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 Post subject: Re: recognizing your teacher
PostPosted: Tue Jan 30, 2001 4:40 pm 
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Joined: Mon Oct 02, 2000 11:01 pm
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Location: San Diego, California, USA
You know Christina - I suspect that if you and I ever met and had lunch, we could talk - and never stop........<P>Let me know if you are ever in the San Diego area......


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 Post subject: Re: recognizing your teacher
PostPosted: Tue Jan 30, 2001 4:59 pm 
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Joined: Tue Nov 02, 1999 12:01 am
Posts: 2708
Location: Seattle, WA USA
I like doing a traditional, group reverence (with accompaniment)at the end of all my adult classes. I try to do it with my kids classes,too. It gives a sense of closure, and ends the class on a calm, respectful and "traditional" note. I DON'T like individual bows, where the kids line up to thank you. I subbed at a big conservatory in Seattle, and everyone came up at the end of modern class and did a ballet bow!! It was weird, and makes me uncomfortable. Even at the end of ballet class. Maybe becasue I never did it as a student....so, it's not really a part of my background. I DO like some kind of acknowledgment, not just everyone running off to the dressing room. And to also acknowledge the accompanist--very important!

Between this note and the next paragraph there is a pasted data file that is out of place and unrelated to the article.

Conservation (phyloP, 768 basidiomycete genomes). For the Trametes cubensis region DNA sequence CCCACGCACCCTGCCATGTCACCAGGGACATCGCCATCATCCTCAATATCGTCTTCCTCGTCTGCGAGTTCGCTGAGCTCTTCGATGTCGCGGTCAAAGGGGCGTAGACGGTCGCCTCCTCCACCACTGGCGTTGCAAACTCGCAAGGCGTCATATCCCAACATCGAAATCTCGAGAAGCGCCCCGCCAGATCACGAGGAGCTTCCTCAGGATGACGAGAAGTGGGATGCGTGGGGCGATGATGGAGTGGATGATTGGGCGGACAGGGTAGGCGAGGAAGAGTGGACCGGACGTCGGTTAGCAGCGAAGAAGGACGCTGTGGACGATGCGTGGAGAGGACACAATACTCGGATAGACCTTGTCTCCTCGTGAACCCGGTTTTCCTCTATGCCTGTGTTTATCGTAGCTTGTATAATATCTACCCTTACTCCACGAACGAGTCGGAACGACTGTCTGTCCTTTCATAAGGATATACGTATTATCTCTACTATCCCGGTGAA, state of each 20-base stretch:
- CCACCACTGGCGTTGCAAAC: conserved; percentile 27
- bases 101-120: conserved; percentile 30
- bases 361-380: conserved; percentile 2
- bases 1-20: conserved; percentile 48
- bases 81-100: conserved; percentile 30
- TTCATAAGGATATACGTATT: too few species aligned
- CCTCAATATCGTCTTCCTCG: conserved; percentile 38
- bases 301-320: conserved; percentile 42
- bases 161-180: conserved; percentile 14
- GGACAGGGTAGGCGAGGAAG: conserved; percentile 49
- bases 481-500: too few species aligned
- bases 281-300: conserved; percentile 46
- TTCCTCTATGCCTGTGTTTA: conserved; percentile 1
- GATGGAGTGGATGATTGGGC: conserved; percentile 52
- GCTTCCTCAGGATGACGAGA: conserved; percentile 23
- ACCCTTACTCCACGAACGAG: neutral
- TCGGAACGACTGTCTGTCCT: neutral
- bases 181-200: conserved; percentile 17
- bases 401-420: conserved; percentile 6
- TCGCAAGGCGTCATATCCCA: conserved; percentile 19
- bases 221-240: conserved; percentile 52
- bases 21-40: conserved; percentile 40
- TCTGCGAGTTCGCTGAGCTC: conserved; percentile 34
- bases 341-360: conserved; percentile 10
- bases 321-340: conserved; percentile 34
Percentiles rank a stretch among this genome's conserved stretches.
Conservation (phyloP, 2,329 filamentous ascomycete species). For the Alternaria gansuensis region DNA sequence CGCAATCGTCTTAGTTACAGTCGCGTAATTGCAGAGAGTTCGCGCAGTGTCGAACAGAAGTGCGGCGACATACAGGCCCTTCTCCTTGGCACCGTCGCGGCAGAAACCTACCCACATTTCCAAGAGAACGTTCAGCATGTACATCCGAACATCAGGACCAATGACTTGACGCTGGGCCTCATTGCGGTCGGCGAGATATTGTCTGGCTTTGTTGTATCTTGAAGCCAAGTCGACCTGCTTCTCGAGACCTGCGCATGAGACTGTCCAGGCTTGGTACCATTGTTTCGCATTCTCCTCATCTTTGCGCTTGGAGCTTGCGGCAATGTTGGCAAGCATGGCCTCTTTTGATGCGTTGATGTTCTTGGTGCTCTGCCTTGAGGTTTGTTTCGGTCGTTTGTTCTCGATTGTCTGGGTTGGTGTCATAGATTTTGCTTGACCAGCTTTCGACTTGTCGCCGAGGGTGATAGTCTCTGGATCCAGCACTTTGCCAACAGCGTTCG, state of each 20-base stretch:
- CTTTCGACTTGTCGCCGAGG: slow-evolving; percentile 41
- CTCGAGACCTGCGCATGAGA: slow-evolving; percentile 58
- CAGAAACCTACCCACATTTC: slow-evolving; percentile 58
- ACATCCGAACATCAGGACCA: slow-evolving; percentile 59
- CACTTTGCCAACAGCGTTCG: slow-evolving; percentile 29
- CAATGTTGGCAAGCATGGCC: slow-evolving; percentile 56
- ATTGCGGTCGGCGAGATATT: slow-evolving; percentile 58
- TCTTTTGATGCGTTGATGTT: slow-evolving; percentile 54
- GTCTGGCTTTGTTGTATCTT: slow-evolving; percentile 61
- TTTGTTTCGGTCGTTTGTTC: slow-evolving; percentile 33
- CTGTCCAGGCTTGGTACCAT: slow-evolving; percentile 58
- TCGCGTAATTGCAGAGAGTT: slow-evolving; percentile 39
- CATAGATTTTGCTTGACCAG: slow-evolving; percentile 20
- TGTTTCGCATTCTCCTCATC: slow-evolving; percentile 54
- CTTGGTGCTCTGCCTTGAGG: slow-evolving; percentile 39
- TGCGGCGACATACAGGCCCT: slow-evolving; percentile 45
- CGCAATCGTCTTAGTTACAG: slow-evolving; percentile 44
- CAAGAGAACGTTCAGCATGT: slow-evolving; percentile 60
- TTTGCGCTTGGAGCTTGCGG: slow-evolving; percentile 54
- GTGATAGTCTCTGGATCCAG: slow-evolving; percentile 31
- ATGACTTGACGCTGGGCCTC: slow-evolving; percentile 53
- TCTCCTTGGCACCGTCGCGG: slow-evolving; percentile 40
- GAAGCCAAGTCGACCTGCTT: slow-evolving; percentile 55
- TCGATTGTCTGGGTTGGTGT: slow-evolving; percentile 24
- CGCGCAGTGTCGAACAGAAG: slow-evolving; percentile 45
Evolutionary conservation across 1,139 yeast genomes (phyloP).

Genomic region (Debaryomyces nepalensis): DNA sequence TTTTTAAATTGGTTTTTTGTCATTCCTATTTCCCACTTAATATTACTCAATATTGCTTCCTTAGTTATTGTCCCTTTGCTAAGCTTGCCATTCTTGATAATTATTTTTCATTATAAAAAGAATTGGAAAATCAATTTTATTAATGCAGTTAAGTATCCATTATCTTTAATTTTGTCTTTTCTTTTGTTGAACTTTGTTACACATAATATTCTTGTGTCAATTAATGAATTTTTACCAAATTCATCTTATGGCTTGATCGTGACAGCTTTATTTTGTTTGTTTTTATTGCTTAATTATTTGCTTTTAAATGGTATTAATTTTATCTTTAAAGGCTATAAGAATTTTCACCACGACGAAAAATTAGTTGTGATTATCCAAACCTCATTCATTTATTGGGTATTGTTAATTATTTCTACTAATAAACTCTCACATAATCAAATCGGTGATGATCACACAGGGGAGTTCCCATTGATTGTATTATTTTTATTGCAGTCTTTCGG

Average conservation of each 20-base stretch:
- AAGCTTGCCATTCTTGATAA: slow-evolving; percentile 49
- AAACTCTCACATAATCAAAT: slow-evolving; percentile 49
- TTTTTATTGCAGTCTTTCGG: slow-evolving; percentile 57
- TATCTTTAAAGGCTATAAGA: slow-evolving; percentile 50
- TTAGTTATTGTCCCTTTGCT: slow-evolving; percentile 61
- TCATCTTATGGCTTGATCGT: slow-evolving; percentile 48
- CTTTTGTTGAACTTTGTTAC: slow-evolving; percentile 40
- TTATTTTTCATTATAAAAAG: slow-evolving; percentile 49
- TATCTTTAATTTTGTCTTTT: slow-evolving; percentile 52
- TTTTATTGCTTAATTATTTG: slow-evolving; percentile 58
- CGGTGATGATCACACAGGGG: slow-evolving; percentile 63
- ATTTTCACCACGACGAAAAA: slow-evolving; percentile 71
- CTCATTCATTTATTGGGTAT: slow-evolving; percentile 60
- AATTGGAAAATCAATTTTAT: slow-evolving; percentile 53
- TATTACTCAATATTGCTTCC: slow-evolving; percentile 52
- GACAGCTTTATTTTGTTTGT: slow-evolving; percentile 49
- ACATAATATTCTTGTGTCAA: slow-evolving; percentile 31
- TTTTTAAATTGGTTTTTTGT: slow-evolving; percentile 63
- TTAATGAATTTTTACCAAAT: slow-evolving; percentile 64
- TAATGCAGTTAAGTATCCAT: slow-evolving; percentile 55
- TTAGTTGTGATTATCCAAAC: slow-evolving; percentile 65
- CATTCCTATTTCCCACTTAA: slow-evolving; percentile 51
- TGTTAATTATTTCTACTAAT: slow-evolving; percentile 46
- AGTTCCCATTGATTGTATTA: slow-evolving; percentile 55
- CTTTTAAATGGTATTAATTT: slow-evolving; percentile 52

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 Post subject: Re: recognizing your teacher
PostPosted: Tue Jan 30, 2001 5:29 pm 
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Joined: Mon Oct 02, 2000 11:01 pm
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Location: San Diego, California, USA
I like your use of the word "closure" Trina - it's a very important concept isn't it?<P>It holds true not only for class - but for each combination at the barre and in the center - and becomes almost second nature. A clean, defined finish. <P>At at the end translates itself to the stage.